In neurons, the signal propagation involves both the conduction mediated by local electric currents through voltage-sensitive cation channels in axons and the transmission mediated by the exocytotic release of neurotransmitters from nerve endings into synaptic clefts. A great number of desperate efforts have been dedicated to biochemical, pharmacological and molecular biological studies on the elucidation of mechanisms underlying the neurotransmission at synapses, while relatively little attention has been paid to the comprehensive evaluation of the conduction except for local anesthetics. According to a physical theorem, exposure to magnetism should lead to the generation of a certain mechanical force in neurons with concomitant electric currents in a particular situation. In particular, repetitive transcranial magnetic stimulation is beneficial for the treatment of selected patients suffering from depression, bipolar affective disorder and schizophrenia as a possible alternative to the electroconvulsive therapy for refractory depression. In this review, therefore, we will summarize our recent advances made on the neurochemical and molecular biological elucidation in cultured rat hippocampal neurons toward better understanding by the readers of different disciplines of mechanisms associated with the modulation by magnetism of the neuronal activity in the brain.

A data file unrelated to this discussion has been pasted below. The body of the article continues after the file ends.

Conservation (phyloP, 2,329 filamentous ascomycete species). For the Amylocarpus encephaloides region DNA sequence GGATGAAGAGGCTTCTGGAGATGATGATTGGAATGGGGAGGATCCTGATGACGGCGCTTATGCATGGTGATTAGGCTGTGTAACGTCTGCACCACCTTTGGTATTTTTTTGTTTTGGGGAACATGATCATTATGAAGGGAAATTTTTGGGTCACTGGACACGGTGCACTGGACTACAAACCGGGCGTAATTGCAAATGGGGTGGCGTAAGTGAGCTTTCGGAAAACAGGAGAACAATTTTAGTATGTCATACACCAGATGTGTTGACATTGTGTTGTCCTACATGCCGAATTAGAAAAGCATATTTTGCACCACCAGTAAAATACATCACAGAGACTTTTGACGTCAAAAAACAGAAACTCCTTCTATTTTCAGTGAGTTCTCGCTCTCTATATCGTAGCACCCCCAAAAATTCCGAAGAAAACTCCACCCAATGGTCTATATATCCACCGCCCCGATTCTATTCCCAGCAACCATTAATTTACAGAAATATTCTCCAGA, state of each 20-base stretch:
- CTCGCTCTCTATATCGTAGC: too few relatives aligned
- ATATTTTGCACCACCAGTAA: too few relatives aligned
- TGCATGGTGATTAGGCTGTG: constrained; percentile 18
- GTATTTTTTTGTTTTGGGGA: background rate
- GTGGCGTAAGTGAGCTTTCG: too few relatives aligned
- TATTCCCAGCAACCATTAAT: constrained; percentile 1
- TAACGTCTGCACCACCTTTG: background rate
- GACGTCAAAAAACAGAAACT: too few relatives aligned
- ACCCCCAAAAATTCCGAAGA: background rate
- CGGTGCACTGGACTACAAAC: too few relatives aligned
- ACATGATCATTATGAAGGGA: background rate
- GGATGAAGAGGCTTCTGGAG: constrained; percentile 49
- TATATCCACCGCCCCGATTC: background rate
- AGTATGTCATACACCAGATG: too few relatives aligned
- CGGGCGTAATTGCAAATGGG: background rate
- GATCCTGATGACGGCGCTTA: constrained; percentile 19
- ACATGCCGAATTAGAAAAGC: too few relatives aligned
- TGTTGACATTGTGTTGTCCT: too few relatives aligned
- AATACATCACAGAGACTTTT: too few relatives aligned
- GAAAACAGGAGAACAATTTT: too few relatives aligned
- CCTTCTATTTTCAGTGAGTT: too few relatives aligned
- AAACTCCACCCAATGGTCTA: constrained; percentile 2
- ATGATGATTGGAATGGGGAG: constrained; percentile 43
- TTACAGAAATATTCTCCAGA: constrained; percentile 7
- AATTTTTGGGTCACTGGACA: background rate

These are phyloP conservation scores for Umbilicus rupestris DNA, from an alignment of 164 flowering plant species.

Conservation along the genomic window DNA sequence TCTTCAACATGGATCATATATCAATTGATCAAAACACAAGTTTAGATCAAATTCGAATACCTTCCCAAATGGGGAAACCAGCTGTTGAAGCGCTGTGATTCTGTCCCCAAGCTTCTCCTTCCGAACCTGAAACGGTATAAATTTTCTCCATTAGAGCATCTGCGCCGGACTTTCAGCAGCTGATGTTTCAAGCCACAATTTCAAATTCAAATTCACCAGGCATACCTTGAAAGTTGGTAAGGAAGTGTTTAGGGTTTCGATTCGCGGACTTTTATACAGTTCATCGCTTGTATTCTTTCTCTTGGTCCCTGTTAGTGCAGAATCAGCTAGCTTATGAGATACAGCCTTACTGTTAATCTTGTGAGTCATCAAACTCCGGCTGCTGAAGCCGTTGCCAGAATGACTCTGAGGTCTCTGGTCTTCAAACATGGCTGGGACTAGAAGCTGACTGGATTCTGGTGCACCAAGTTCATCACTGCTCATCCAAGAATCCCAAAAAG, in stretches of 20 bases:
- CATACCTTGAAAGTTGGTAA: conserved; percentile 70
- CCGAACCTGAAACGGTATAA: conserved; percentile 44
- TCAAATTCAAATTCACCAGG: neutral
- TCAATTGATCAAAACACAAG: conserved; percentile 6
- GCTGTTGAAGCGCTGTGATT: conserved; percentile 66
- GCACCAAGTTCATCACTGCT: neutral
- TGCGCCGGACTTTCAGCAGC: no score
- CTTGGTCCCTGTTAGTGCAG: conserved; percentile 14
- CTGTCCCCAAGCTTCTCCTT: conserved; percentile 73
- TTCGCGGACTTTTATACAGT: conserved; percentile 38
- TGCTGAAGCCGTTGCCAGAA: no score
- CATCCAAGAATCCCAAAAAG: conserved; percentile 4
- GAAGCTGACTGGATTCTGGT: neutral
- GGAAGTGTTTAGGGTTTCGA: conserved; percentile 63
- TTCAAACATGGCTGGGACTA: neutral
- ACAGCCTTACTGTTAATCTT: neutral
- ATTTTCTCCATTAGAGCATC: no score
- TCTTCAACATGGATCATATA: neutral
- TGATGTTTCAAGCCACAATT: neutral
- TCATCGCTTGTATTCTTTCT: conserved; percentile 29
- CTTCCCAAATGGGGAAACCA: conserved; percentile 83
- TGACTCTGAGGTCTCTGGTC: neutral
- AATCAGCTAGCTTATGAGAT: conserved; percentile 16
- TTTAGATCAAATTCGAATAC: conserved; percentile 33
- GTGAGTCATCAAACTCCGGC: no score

|Number of pages||15|
|Publication status||Published - Dec 1 2004|
ASJC Scopus subject areas
- Biochemistry, Genetics and Molecular Biology(all)